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Workflow

How to copy the body of your email action in Workflow Designer using SharePoint Designer

This is for my friends and customers that still support SharePoint 2010 workflows and solutions using SharePoint Designer 2010. Have you been in the situation to re-create a SharePoint Designer 2010 workflow and notice that you cannot copy or paste the body of your Email actions forcing you to re-create your action from scratch? What a hassle.

Well, today I found a way that copy the content of your action attributes and with that simplify a little bit the experience of recreating Workflow Designer actions.

Step 1: Locate the Send Email action in your workflow and open the Properties window

SPD1

Step 2: Select the content of the Body attribute in the property window, right click and copy

SPD2

Step 3: in your new Send Email action open the Properties window

SPD3

Step 4: Click the “…” button

SPD4

Step 5: Paste the content of your clipboard

SPD5

Step 6: Click OK and just re-assign you lookup properties

SPD6

SharePoint Workflows with Vlad Catrinescu

All you need to know about Workflows in SharePoint 2010 and 2013 as a Power User is covered in Vlad Catrinescu Pluralsight course. Very well done and nice examples.

Check it Out here https://www.pluralsight.com/courses/sharepoint-work-creating-workflow-sharepoint-designer

Welcome February!

Speaking at Nintex Inspire 2016 in Las Vegas

I am so happy to announce that I’ll be speaking at Nintex InspireX Conference co-presenting with Tom Castiglia. We will share how to use Nintex Workflow & Forms and DocuSign fornintexinspire automating some of the most typical Human Resources process in a company. Nintex Workflow and Docusign can work together to request and retrieve digital signed PDF files for archiving the paperwork that needs HR by law need to retain. We automated some process for our customers and we want to share our overall solution approach.

Nintex InspireX will be on take place in Las Vegas, Nevada between February 22-24. In encourage you to review the agenda and awesome sessions/speaker line up.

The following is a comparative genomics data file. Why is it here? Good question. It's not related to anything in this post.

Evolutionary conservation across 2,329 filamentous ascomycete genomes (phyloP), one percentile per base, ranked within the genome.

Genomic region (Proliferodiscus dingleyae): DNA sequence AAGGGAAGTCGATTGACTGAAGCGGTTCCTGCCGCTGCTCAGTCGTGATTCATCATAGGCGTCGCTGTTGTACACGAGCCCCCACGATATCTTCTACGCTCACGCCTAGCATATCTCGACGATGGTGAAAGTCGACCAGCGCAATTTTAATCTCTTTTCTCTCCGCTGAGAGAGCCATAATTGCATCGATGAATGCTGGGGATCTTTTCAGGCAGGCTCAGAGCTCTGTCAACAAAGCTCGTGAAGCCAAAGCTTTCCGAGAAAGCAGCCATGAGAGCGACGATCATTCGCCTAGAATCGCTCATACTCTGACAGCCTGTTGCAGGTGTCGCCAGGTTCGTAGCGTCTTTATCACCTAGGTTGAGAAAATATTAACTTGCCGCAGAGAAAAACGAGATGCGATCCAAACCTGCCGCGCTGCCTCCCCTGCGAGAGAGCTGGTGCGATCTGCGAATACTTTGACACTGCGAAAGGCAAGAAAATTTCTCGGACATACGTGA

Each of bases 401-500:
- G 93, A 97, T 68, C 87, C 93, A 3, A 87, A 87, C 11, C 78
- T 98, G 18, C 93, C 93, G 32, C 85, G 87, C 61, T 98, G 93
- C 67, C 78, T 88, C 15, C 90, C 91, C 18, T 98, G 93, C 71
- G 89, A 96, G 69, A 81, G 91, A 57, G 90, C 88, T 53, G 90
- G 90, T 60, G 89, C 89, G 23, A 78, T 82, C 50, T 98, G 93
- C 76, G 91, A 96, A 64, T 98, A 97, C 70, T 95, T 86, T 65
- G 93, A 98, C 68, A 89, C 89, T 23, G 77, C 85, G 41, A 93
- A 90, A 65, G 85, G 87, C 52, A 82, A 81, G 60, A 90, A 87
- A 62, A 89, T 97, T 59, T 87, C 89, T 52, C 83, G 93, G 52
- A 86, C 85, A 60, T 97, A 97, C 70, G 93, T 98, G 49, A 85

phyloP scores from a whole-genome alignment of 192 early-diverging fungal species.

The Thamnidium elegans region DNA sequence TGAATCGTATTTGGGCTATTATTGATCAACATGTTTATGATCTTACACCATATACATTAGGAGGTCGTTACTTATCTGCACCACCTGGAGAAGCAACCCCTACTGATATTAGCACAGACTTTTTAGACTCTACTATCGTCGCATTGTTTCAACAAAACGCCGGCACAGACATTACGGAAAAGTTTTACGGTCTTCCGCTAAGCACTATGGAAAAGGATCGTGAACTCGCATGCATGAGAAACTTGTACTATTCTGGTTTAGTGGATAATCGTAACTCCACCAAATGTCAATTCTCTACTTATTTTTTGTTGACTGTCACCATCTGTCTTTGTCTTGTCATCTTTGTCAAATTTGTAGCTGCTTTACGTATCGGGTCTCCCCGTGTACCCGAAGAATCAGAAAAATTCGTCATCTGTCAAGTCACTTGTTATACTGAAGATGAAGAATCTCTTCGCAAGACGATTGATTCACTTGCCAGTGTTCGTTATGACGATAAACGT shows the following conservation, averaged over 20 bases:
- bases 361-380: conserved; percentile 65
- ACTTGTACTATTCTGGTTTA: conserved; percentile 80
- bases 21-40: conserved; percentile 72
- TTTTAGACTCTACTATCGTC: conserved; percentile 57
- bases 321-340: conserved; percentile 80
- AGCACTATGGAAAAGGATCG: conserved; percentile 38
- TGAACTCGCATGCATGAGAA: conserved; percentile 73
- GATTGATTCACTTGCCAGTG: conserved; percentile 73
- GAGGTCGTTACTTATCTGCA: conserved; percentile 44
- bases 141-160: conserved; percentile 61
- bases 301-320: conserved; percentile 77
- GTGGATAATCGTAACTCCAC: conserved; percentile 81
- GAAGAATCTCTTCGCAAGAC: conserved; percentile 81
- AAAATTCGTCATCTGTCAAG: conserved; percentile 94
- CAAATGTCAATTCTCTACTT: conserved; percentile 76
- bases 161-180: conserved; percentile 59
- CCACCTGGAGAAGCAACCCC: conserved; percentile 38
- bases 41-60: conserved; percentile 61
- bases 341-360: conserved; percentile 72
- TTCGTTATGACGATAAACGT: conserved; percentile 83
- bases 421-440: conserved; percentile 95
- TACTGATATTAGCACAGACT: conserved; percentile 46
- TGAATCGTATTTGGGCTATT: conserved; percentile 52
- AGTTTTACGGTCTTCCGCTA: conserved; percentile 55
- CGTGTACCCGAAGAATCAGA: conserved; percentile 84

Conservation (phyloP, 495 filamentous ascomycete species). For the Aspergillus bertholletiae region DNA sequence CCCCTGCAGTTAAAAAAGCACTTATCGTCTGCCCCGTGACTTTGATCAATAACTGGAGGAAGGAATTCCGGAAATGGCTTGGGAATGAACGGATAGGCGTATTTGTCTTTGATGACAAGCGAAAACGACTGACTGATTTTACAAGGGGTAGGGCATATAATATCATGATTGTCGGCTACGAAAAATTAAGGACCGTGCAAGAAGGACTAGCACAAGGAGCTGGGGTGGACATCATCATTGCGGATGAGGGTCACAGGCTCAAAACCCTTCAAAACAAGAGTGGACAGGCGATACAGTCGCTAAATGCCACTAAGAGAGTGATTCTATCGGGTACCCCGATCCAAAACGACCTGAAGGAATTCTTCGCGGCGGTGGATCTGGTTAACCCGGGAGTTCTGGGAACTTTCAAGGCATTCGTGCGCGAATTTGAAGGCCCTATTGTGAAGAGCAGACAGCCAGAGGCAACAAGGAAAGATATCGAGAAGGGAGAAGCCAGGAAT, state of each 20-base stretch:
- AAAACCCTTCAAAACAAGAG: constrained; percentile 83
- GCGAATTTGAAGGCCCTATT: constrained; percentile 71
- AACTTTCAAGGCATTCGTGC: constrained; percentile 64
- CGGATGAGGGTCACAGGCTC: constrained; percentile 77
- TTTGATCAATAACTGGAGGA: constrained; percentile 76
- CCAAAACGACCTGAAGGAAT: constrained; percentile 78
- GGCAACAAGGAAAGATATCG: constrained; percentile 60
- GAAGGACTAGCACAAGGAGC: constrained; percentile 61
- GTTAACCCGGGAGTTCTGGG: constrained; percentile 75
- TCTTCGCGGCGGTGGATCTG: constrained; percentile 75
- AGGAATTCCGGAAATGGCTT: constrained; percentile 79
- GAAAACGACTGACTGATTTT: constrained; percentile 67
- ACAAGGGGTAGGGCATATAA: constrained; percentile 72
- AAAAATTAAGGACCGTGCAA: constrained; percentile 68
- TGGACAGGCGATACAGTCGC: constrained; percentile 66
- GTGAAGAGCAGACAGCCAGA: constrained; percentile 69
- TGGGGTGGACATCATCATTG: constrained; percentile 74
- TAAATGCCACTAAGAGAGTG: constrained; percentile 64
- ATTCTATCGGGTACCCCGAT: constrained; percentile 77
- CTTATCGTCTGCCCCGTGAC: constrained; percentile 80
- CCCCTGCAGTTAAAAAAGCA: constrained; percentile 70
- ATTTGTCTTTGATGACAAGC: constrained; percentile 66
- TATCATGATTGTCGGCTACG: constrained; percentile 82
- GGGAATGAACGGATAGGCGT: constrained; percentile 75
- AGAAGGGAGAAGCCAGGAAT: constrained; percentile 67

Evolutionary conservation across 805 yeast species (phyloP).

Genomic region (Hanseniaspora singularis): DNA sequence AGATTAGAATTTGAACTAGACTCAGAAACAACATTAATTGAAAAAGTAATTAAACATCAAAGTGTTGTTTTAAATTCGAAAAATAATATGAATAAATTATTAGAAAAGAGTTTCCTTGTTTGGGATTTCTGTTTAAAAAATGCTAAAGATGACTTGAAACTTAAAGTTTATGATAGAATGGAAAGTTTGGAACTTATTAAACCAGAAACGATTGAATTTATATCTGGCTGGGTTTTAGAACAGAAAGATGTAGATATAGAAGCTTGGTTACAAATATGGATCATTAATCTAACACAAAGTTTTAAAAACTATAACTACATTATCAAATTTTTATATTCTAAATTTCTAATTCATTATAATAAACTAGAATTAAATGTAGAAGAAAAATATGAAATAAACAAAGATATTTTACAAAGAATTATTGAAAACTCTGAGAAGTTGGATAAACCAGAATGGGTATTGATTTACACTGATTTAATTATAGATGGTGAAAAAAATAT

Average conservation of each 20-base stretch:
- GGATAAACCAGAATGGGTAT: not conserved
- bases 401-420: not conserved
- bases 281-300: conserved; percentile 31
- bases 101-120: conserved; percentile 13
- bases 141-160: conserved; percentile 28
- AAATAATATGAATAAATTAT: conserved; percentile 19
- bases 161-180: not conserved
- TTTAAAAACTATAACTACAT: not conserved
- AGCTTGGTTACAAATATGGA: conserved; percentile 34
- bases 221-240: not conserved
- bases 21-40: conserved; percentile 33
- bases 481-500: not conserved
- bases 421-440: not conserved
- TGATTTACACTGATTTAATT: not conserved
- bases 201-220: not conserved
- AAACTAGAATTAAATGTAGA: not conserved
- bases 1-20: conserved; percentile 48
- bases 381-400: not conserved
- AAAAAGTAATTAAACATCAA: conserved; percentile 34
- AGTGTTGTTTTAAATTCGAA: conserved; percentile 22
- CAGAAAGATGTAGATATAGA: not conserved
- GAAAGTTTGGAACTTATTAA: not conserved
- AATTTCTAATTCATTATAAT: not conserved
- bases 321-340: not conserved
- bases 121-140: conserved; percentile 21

Here the session details:
Using Nintex and DocuSign for Open Enrollment and Employee Onboarding, with Konica Minolta Business Solutions
When organizations hire a new employee, the onboarding process always requires the new hire to fill out, sign and submit numerous legally binding forms. These forms are typically provided by benefit providers and government agencies in paper and/or PDF format, and require a “wet” signature to be submitted. This session will show how to architect a re-usable solution based on Nintex Forms, Nintex Workflow and DocuSign, that can support any number of different third party forms, converted into DocuSign templates in order to capture a legally binding digital signature. We’ll also show dashboards for the HR Manager to monitor the progress/status of forms pending for each employee.

 

I’ll speak at SharePoint Saturday Mexico City 2016

spsmexico

 

On February 6, 2016 I am going to participate as speaker at SharePoint Saturday Mexico City. I am thrill to participate as speaker and be able to share experiences around some of my favorite topics like Nintex Workflows, ECM and Office 365 groups with the community.

I will present three sessions in Spanish, so here are the titles:

  • The modern office and the rise of dynamic teams
  • Beyond InfoPath: Forms-Driven Workflow Solutions with Nintex
  • Leverage SharePoint Online and Office 365 for Records Management

So, if you live and Mexico City and work as a SharePoint Administrator, SharePoint Consultant or Solution Architect please come by and join me, my plan is to share applicable and real world experiences around Nintex, ECM and Office 365 groups in Spanish “including demos”, so se you there.

Please register at: http://www.spsevents.org/city/mexicocity/mexicocity2016

A quick tale from the SharePoint support trenches

Basically, the customer had a workflow, build in SharePoint Designer 2010 that will use some of the out of the box Actions like the Pause for Duration and Send Email. The issue was that once the workflow paused for a minute it wasn’t able to resume the work, leaving the workflow always running “In Progress”. Doing some research found KB2674684 SharePoint 2010: Workflow failed to run after pause and according to the description made me remember my good old ASP.NET developer days.

The bottom line is that SharePoint on premise is ultimately a Microsoft ASP.NET solution that works with multiple windows services and related Microsoft technologies/servers. From the web perspective Web Server Controls, Web User Controls, HTTP Handlers, Web Services, AJAX, ASPX pages, assemblies, web.config, page directives and so on are just pieces that work together to deliver a page that end users to consume.